Meet the Czech Donald Trump Supporter Whose 9/11 Video Likely Swayed the Election

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A video from September 11 this year showed Hillary Clinton swaying and stumbling as she entered a vehicle. Zdenek Gazda filmed it. Zdenek Gazda

Hillary Clinton supporters will no doubt blame certain people for contributing to her election loss: James Comey, Anthony Weiner, Gary Johnson and Jill Stein among them. Another person who played a role in helping hand Donald Trump the White House is named Zdenek Gazda, and until now he hasn’t spoken with the American press. The Czech immigrant filmed Clinton swaying and stumbling as she left an event to mark September 11, prompting widespread concerns about her health and rumors that she might need to drop out of the race.

Gazda, 50, says he attends the annual memorial event in New York City each year because he was a fireman in the Czech Republic before moving to the United States 23 years ago, and he wants to honor the firemen and other first responders who died. This year, he says, he took several photos with his iPhone and then after about half an hour went to leave. On his way out, he says, he saw a motorcade preparing to leave and decided to stick around. About 10 minutes later, Clinton appeared, he says.

“I had never seen Hillary Clinton very close to me,” says Gazda, who works as a building manager. “I love to take a lot of pictures and video, and all the time I put them on Facebook or Twitter.” At first, he says, nothing about the Democratic candidate seemed unusual. “She looked very good, there’s nothing too wrong. And the car is not ready [t]here. She’s waiting maybe two, three minutes for the car.”

He decided to start filming Clinton, and that’s when, he says, “after a couple of seconds, I see she is shaking, and she has a problem [standing], and a couple of guys hold her.”

Twenty seconds later, he decided to stop recording. “I got a little scared because I see what’s going on, and I turn off the video, but still I’m watching,” he says. He adds that he can’t find the words to describe what scared him, just that “she is a big, huge politic[ian], and now you see she has a problem.”

After Clinton left, Gazda stayed at the event and took some photos and videos of Trump, who was also there. He posted the Clinton video on Twitter before heading home to New Jersey. Within minutes, he says, thousands of tweets started flooding in, including from television producers asking him for the right to air the footage. By the end of the day, he had also received thousands of phone calls, he says, since he posted his phone number online.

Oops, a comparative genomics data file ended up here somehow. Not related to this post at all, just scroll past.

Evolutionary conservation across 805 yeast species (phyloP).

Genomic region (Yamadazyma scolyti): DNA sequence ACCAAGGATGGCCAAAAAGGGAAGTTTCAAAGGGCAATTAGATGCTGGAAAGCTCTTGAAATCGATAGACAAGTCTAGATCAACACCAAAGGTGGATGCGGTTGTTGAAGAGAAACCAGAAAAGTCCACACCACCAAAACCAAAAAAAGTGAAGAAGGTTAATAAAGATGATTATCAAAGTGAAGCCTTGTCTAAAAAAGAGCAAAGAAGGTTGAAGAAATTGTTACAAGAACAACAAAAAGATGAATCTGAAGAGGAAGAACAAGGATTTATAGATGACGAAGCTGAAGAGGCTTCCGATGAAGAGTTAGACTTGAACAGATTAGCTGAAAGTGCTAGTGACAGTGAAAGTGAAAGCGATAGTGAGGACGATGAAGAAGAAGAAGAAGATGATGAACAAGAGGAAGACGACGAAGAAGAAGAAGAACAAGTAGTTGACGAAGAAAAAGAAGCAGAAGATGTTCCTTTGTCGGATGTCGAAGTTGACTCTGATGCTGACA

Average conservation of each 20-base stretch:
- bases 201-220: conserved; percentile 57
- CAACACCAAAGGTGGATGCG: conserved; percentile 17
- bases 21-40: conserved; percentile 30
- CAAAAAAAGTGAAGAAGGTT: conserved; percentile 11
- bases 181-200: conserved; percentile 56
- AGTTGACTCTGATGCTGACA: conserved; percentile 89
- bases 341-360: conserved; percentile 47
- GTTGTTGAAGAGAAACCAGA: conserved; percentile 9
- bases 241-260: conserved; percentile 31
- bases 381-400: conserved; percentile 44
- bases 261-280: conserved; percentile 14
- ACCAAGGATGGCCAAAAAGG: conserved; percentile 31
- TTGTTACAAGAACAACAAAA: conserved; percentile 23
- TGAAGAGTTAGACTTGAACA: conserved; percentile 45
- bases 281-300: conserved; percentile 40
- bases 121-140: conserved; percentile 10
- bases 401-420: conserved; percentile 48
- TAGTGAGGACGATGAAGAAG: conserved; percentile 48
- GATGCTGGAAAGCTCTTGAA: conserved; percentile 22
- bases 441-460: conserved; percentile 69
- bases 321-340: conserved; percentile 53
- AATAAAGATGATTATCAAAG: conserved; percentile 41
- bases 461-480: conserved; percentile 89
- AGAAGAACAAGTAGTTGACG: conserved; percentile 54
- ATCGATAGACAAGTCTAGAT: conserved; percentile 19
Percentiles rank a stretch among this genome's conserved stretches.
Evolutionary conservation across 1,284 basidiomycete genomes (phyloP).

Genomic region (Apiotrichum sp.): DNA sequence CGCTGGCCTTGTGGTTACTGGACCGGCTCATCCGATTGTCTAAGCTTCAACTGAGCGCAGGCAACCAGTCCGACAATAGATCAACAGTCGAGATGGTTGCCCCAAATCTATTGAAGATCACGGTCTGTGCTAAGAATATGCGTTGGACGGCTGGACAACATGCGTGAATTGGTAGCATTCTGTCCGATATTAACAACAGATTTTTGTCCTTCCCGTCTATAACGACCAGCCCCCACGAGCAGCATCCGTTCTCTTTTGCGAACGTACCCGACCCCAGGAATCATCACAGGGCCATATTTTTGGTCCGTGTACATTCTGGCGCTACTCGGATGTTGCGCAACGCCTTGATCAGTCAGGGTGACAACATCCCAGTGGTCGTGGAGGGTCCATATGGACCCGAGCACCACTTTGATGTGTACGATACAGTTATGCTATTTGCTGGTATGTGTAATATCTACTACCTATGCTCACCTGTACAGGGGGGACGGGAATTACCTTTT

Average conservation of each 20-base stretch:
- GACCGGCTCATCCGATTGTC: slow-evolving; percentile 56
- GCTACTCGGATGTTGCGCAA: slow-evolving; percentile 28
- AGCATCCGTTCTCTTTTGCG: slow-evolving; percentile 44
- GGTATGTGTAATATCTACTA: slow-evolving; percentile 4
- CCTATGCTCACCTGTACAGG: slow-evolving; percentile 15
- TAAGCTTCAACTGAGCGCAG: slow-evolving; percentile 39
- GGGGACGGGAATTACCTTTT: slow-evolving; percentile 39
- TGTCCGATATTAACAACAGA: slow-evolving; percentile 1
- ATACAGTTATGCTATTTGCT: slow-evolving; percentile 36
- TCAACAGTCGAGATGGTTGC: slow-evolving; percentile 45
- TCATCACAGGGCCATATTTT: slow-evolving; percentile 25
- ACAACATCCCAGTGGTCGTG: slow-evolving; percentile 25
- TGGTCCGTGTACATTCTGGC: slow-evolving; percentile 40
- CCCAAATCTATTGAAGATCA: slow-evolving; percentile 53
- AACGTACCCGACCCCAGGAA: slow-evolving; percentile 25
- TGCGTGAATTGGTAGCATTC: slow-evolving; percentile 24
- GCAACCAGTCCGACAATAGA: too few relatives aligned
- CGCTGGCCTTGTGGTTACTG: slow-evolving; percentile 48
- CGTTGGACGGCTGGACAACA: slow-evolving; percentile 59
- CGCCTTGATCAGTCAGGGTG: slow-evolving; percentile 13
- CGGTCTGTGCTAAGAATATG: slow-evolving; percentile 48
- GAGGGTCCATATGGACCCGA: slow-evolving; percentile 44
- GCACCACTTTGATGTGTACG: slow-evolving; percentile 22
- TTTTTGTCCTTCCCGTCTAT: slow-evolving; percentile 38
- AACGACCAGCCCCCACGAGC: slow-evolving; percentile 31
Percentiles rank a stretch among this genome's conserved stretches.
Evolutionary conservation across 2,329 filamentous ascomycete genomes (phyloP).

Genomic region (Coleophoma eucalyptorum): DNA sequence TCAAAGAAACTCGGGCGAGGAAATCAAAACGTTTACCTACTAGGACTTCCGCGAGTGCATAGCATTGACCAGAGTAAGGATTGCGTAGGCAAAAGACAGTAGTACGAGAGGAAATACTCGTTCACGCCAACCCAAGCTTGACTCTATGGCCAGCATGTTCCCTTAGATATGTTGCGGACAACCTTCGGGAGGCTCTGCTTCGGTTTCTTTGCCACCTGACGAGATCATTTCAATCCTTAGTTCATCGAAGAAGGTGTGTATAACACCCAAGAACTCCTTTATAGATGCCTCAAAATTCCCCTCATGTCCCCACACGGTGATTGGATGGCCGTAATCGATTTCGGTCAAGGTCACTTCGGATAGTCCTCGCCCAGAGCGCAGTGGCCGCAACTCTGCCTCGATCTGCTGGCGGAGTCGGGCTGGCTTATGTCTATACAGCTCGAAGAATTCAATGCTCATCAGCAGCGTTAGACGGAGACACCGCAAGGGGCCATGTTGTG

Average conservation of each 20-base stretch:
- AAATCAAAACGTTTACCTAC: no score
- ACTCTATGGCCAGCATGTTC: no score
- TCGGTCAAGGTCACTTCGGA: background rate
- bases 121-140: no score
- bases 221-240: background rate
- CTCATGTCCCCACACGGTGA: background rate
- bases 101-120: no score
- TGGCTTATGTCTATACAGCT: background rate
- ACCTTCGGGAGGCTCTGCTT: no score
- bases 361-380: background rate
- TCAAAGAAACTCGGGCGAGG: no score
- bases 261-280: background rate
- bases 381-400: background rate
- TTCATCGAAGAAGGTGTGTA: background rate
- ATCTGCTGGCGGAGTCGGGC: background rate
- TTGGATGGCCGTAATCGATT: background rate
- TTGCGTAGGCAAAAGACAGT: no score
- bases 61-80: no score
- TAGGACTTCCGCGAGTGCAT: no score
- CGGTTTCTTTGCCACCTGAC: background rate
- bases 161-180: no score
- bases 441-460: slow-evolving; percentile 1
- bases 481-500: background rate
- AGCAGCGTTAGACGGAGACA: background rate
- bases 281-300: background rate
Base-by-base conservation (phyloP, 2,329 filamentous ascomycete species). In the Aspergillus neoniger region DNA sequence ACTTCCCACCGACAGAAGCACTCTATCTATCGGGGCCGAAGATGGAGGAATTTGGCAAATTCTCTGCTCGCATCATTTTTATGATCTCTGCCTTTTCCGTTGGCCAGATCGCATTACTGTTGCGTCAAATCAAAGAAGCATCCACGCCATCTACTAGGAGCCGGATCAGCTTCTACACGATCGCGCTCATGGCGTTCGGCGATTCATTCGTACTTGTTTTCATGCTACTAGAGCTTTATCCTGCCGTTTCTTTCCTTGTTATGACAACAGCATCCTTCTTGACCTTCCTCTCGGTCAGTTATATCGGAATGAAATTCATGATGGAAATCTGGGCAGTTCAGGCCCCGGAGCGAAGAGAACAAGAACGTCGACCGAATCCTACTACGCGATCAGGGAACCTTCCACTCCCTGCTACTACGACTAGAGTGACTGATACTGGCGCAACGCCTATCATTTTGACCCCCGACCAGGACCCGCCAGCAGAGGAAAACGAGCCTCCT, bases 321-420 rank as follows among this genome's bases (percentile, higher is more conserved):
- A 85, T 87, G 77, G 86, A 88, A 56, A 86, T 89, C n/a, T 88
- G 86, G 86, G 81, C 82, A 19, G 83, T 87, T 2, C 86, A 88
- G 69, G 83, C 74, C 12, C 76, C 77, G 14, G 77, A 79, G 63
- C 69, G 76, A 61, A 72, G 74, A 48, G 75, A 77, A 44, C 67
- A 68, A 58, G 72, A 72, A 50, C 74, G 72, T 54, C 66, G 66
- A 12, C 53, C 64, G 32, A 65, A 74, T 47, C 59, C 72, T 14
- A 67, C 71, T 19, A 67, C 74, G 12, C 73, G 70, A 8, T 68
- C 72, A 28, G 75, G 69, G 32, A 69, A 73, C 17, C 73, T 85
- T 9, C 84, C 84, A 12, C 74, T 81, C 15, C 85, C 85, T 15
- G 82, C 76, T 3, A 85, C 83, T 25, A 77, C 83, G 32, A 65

Yet he never could have imagined the video would make headlines and, according to some political commentators, help influence the outcome of the election. The video of her swaying as aides tried to steady her, and of Secret Service agents lifting her into the vehicle as her feet dragged on the ground, for some seemed to confirm right-wing conspiracy theories that she was in poor health. When she emerged hours later and appeared in good spirits, conspiracy theorists suggested she was using a body double. Trump’s poll numbers shot up. Political reporters published stories about what would happen if she had to drop out. One reporter quoted a Democratic National Committee delegate as saying that the party planned to replace her on the ticket with Vice President Joe Biden if necessary.

The original video has 75,000 Twitter likes and retweets, and additional versions on YouTube have more than 2 million views. Numerous news publications featured it in broadcasts. Clinton would blame the incident on pneumonia and dehydration.

“Hillary’s health was the most important story this election,” Mike Cernovich, a conservative author and blogger who wrote often about the rumors, says by email. While people had long accused her of being “corrupt,” he says, “the health story was fresh and thus far more impactful.”

Not all political analysts are so sure. “I don’t think it had any impact,” says Mo Elleithee, founding executive director of Georgetown University’s Institute of Politics and Public Service and a senior spokesman and traveling press secretary for Clinton’s 2008 campaign. “Trump won more because he was able to ride this populist wave that is sort of sweeping the globe right now.”

Gazda says he supported Trump’s candidacy (citing privacy concerns, he asked that Newsweek not say whether he is a U.S. citizen or whether he voted for Trump), but he insists that if he saw Trump stumbling the way Clinton did, he would have filmed and posted that too. “I just wanted everybody to see what’s going on, what happened to her,” he says. “[If I didn’t] show the video, nobody [would] know.” He says he signed a contract with a company to distribute the footage but hasn’t yet received a penny.

On Tuesday night, people used Twitter to congratulate Gazda for his part in pushing Trump to victory. “Everybody calls me now the hero, that I changed history,” he says. He does take some credit: “I give him the small step to go to [the] White House.”